11/12/21: Rusty Rail Brewing Company's Waffle Sauce

8:47 AM

It's time, at last, for the first true breakfast beer post of the month. Hey, I made it nearly two weeks before ripping the seal off of that one, which has to count for something, right?

Today's offering comes to us from Rusty Rail. I've only had a single beer from them before and it impressed the hell out of me. This means that I have pretty damn high expectations for what I have on hand today: Waffle Sauce. If it holds up to those expectations, good news! I have a pint of it to drink. If it's bad, well, I'll still finish the pint.

Hailing from Mifflinburg, PA, Rusty Rail began its story back in 2013, with a single batch of beer brewed in a parking lot. The folks behind the name are a small town brewery at heart: each employee is the face of the brewery and they each do all they can to bring delicious, approachable beer to Mifflinburg and the rest of their distribution footprint.

Waffle Sauce is an 8% ABV Maple Pecan Imperial Brown Ale--the first imperial brown I've encountered. The label on my can doesn't add any additional info to the page linked at the beginning of the last sentence, but it does have the killer waffle art.

I'm not finding much maple on the ale's nose--just classic, nut brown aromatics. Malty, with a slight roastiness and a touch of pecan. If I'm really digging, I think I find some maple lurking way in down in the bouquet here, buried under layers of brown ale goodness, but I could just be imagining it. I'm also not really picking up on any imperial-level booziness here, either. 

Against my better judgement (because of her apparent aversion to maple beers), I let Purrl weigh in. She gave my can seven whiffs, so it's cat-approved. I bet she only likes it because the maple's pretty hidden.

There's a heaping serving of pecan in my first swig of Waffle Sauce, which follows immediately behind the wash of brown ale flavor (toasty and caramely maltiness). This gives way to a bit of boozy warmth that carries my swig into its finish, where the maple lingers, its warm sweetness melding perfectly with the imperial booze and a bit of hop bite (which serves primarily to ground the ale). My second swig's a perfect mirror of the first, as is the third and on down the line.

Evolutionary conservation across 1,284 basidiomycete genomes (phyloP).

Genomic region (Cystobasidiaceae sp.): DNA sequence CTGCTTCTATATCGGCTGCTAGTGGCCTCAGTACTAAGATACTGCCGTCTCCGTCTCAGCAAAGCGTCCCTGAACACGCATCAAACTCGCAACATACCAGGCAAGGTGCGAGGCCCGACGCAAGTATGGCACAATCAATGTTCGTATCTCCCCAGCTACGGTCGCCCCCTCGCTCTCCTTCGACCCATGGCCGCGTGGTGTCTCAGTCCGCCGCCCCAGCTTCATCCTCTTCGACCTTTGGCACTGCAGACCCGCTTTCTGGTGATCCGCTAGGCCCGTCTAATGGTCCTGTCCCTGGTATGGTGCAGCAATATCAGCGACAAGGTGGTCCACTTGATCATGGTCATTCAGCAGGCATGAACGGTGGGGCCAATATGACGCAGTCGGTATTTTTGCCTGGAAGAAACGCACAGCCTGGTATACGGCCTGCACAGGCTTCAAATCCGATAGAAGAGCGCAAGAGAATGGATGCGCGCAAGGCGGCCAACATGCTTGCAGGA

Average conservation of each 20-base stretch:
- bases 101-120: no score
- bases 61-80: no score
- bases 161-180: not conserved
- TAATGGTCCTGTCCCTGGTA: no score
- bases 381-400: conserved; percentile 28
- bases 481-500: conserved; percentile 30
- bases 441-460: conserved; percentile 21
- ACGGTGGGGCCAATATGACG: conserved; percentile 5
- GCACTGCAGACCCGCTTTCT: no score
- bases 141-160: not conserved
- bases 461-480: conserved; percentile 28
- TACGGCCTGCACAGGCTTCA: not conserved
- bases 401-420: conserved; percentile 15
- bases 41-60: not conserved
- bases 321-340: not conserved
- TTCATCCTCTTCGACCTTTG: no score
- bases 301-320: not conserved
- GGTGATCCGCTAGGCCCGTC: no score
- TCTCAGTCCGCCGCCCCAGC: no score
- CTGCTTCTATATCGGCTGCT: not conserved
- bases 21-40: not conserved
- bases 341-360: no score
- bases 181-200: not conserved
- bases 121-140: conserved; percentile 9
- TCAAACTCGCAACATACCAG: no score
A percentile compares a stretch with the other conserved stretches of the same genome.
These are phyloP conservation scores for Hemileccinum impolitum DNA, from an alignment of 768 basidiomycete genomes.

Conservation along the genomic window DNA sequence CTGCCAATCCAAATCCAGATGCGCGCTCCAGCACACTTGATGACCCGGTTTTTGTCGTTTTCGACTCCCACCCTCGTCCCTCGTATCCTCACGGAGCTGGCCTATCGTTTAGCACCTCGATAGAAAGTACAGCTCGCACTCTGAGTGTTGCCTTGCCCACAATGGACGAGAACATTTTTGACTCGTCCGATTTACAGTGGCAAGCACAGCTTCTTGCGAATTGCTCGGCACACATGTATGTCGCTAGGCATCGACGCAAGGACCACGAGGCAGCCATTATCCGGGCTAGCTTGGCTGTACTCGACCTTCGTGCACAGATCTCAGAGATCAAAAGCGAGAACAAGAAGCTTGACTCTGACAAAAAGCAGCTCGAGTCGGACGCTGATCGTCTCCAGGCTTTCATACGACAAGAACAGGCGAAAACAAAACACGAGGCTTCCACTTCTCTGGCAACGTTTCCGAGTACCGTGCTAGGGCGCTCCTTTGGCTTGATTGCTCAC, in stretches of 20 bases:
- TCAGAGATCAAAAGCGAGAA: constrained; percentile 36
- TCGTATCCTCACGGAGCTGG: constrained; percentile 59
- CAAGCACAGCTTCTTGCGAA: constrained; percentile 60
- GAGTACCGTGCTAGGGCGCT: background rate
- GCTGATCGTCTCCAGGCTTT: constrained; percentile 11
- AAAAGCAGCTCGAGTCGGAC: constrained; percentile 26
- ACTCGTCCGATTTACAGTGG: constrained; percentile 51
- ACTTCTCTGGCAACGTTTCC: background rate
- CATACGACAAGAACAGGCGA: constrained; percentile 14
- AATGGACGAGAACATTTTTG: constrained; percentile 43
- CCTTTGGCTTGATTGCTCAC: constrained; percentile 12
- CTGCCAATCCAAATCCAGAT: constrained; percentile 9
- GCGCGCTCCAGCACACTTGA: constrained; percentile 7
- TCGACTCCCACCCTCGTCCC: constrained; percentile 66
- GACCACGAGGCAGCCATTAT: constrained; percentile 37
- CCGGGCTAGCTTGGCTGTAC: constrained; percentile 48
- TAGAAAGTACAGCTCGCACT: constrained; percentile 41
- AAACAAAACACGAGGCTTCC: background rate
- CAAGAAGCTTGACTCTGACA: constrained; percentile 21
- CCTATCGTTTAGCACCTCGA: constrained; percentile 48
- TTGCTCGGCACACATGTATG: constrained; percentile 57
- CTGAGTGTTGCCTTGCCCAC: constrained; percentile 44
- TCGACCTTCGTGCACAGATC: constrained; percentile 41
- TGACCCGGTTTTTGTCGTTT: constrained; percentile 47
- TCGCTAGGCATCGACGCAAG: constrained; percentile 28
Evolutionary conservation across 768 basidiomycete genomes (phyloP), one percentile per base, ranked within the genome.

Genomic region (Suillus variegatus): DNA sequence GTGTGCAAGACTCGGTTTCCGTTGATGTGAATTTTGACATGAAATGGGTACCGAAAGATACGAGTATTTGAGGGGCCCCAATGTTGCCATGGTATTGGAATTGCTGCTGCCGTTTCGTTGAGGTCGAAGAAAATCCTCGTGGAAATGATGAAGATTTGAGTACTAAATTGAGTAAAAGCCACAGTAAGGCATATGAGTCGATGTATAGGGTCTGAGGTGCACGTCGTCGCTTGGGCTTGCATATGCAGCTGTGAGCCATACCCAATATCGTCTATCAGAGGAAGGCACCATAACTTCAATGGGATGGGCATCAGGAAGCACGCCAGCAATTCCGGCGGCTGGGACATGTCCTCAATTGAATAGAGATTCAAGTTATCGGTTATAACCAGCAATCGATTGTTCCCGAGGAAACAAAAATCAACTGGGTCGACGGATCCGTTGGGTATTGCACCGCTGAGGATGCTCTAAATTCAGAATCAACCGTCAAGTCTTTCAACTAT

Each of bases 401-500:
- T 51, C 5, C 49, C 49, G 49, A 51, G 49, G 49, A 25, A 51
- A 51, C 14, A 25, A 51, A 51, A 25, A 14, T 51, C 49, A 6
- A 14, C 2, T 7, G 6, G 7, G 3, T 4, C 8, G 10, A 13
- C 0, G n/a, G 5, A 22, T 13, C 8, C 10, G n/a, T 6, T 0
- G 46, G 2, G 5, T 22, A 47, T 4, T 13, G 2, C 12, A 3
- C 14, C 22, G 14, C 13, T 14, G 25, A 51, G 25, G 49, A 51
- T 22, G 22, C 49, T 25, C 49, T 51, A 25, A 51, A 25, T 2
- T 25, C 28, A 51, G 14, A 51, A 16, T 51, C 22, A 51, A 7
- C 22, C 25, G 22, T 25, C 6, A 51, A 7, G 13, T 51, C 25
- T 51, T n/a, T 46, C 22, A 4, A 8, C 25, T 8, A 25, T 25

The ale has a light body and a creaminess that's absolutely befitting a maple syrup-insipired beer. It's not syrupy, but it's as close as an imperial brown is likely to get.

When Michelle and I were still in school, I spent January mornings during our winter break (OU represent) on our couch with a book. I'd wake up early (for a college kid, like seven o'clock), brew some tea, and grab the Tolkien book I was working through before settling down on the couch, under a blanket to keep warm.

I mainly read, sure, but I'd always spend part of those mornings watching the snow fall outside of our living room window, accumulating on it and the fence just beyond the yard (we were on the building's second floor)--that single winter in Athens was particularly cold and snowy. The tea was fine enough for me, a perfect pairing to the wanderings of Túrin or the meeting of Thorin Oakenshield and Gandalf in Bree. But I'd be lying if I told you that Waffle Sauce wouldn't have been a better match.

Remember those expectations I mentioned at the beginning of this post? Well, the good news is that I have a pint of Rusty Rail's Waffle Sauce. This is a beer that's wholly deserving of my second 9.5/10 this month--the maple is here, and incredibly noticeable, but not at the expense of the beer. The label art of the ale perfectly suits what Rusty Rail's accomplished. If you see this beer, you need to buy it and drink it; it's an excellent brew.

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